Aller au contenuAller au menuAller à la recherche

Séminaire - Aymar Goullet de RugyOptimizing muscle control for neural prosthetics

Abstract :

The Revolutionizing Prosthetics program coordinated by the Defense Advances Research Projects Agency (DARPA) has dramatically boosted the development of actuated upper-limb prostheses, and recent surgical technique that transfers residual nerves to alternative muscle sites has increased the number of muscle signals available to control these devices. What is critically needed now is to develop efficient control strategies linking the two. The goal of my research is to enable this by revealing the key mechanisms by which our hierarchical sensorimotor system normally coordinates muscles. In particular, the aim is to establish how the nervous system learns new patterns of muscle activity, how the original sensorimotor mapping is critical and can be restored, and how amputee could benefit from control schemes integrating subsidiary muscles from the trunk and other limbs.


Selected publications

De Rugy, Aymar, Loeb, Gerald E. and Carroll, Timothy J. (2012) Muscle coordination is habitual rather than optimal. Journal of Neuroscience, 32 21: 7384-7391.

de Rugy, Aymar, Marinovic, Welber and Wallis, Guy (2012) Neural prediction of complex accelerations for object interception. Journal of Neurophysiology, 107 3: 766-771.

Stosic, Jelena, Carroll, Timothy J. Carroll and de Rugy, Aymar (2011) Force synchrony enhances the stability of rhythmic multi-joint arm coordination. Experimental Brain Research, 213 1: 117-124.

Woolley, DG, de Rugy, A, Carson, RG and Riek, S (2011) Visual target separation determines the extent of generalisation between opposing visuomotor rotations. Experimental Brain Research, 212 2: 213-224.

Scientific focus :

The primary aim of Dr. de Rugy's research is to understand the control of rhythmic coordination in Human, through a dialogue between experiment and modeling. The general architecture of a computational model composed of neural oscillators coupled to mechanical-effector systems provides the framework for experimental testing. As such, the modeling work serves both as an implementation of mechanisms revealed by experiments and as a basis for the formulation of novel working hypotheses.

So far, the formal model accounts for the behavior observed in the context of hand-held pendulums oscillated individually by participants, and when two individuals attempt to synchronize with each other (i.e., inter-personal coordination). This theoretical and experimental work seeks to unravel the influence of the mechanical properties of the effector systems involved, and generate questions/hypotheses concerning the nature of the neural systems that are engaged, particularly with respect to the utilization of proprioceptive feedback. Ongoing projects are being conducted in the context of bimanual and multijoint rhythmic coordination.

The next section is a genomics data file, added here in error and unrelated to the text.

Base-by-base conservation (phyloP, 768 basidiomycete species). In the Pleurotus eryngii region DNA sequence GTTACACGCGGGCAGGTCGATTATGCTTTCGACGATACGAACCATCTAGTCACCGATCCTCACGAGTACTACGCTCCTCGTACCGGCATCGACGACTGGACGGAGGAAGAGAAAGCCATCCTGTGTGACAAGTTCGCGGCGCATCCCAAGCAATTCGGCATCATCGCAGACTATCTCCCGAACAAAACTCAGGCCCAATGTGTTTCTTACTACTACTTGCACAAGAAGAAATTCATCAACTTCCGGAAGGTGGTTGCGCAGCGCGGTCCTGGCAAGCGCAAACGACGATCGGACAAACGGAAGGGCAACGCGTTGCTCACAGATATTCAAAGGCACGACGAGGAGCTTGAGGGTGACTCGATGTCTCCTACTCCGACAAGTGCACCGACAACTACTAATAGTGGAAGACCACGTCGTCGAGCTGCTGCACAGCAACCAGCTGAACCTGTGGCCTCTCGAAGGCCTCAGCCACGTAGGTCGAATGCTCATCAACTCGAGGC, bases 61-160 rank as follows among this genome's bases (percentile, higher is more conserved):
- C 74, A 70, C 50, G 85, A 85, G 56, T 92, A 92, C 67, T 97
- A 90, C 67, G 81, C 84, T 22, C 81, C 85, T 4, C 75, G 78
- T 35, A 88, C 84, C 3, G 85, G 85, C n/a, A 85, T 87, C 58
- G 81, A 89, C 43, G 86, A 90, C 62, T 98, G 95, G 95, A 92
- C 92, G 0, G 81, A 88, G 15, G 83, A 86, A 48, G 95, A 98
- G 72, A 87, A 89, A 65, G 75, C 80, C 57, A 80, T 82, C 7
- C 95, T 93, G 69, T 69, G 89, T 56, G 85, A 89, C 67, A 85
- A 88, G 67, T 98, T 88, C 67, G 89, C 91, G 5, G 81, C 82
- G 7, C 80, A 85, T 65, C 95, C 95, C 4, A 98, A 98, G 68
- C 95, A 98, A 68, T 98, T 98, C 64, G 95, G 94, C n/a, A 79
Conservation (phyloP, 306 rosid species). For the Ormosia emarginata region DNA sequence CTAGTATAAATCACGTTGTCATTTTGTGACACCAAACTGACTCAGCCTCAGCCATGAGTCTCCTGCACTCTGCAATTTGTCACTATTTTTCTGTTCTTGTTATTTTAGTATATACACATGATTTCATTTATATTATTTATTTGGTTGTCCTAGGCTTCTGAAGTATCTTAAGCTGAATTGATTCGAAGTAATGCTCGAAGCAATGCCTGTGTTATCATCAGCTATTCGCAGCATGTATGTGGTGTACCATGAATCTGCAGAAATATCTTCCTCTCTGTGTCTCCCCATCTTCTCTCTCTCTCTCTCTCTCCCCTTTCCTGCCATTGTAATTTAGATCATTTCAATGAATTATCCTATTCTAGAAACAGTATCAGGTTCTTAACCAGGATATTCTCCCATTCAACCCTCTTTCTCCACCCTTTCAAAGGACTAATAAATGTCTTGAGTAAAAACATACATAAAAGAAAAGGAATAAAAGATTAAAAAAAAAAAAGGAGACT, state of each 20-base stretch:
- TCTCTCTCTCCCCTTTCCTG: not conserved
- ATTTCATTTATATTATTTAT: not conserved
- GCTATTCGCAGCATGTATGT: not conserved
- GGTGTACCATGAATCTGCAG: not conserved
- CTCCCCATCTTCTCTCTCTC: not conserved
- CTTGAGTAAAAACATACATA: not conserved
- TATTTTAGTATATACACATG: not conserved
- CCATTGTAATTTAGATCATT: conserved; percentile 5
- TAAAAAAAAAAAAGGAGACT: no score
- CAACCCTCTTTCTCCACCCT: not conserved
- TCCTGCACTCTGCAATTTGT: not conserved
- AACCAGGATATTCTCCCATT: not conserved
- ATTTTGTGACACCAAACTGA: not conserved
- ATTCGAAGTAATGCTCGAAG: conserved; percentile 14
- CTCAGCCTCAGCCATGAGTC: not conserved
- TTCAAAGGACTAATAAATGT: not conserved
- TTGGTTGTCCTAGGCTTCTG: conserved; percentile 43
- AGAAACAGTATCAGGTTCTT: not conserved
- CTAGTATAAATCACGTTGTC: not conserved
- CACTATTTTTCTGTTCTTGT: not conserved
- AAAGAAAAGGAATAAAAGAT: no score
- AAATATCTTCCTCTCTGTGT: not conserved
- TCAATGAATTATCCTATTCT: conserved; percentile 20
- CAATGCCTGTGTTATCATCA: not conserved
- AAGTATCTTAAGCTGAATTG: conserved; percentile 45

A parallel program of research focuses upon the interplay between the structure of the neuromuscular-skeletal system and intersegmental dynamics in rhythmic multijoint coordination. A robot arm is utilised to provide online control and manipulation of intersegmental dynamics during rhythmic multijoint arm movements. This manipulation is designed to identify our capability to exploit intersegmental dynamics when using our limbs to interact with the environment, and to isolate the related constraints imposed by the structure of the neuromuscular-skeletal system. These constraints include the complex configuration of muscles (some of them being bi-functional) and the associated reflex pathways. Neurophysiological techniques (e.g., fine wire electromyography, transcranial magnetic stimulation) are being used in combination with biomechanical analyses to identify the specific neuromuscular-skeletal constraints that are involved, and their influence on the observed behavior.

Aymar de Rugy joined the School in January 2004 as a University of Queensland postdoctoral research fellow. Prior to that, he completed a two-year research fellowship at the Pennsylvania State University (USA). Aymar completed a PhD at the University of the Mediterranean ( France) for which the topic of research was the control of visually guided locomotion.

Jean René Cazalets (jean-rene.cazalets @ u-bordeaux2.fr)